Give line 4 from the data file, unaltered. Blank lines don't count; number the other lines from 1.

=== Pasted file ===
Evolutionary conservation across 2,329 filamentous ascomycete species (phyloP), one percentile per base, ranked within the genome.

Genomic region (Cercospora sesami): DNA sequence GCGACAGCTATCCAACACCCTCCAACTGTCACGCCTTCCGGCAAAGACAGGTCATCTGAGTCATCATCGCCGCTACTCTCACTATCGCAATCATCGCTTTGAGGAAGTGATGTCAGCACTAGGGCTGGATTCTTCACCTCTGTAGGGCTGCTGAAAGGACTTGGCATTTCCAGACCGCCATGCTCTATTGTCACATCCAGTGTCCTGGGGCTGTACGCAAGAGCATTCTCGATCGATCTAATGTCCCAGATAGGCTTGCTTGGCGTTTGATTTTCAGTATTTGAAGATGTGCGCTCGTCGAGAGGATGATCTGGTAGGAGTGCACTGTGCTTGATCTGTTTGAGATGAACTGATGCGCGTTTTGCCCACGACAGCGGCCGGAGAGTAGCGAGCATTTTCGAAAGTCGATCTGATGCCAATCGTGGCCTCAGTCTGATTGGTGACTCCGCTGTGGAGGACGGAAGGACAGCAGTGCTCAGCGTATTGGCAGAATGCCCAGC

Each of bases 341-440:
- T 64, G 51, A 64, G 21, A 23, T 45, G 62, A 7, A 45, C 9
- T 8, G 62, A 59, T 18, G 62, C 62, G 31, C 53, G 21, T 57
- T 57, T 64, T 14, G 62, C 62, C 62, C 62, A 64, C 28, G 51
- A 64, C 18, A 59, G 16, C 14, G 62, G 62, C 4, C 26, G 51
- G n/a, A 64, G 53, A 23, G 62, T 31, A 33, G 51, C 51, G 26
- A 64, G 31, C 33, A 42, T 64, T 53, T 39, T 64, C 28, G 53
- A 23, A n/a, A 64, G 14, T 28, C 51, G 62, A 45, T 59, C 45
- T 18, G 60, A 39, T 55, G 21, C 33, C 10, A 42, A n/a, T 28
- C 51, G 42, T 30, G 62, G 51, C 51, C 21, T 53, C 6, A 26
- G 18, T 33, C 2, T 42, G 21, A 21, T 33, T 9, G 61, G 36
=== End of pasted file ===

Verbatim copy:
- T 64, G 51, A 64, G 21, A 23, T 45, G 62, A 7, A 45, C 9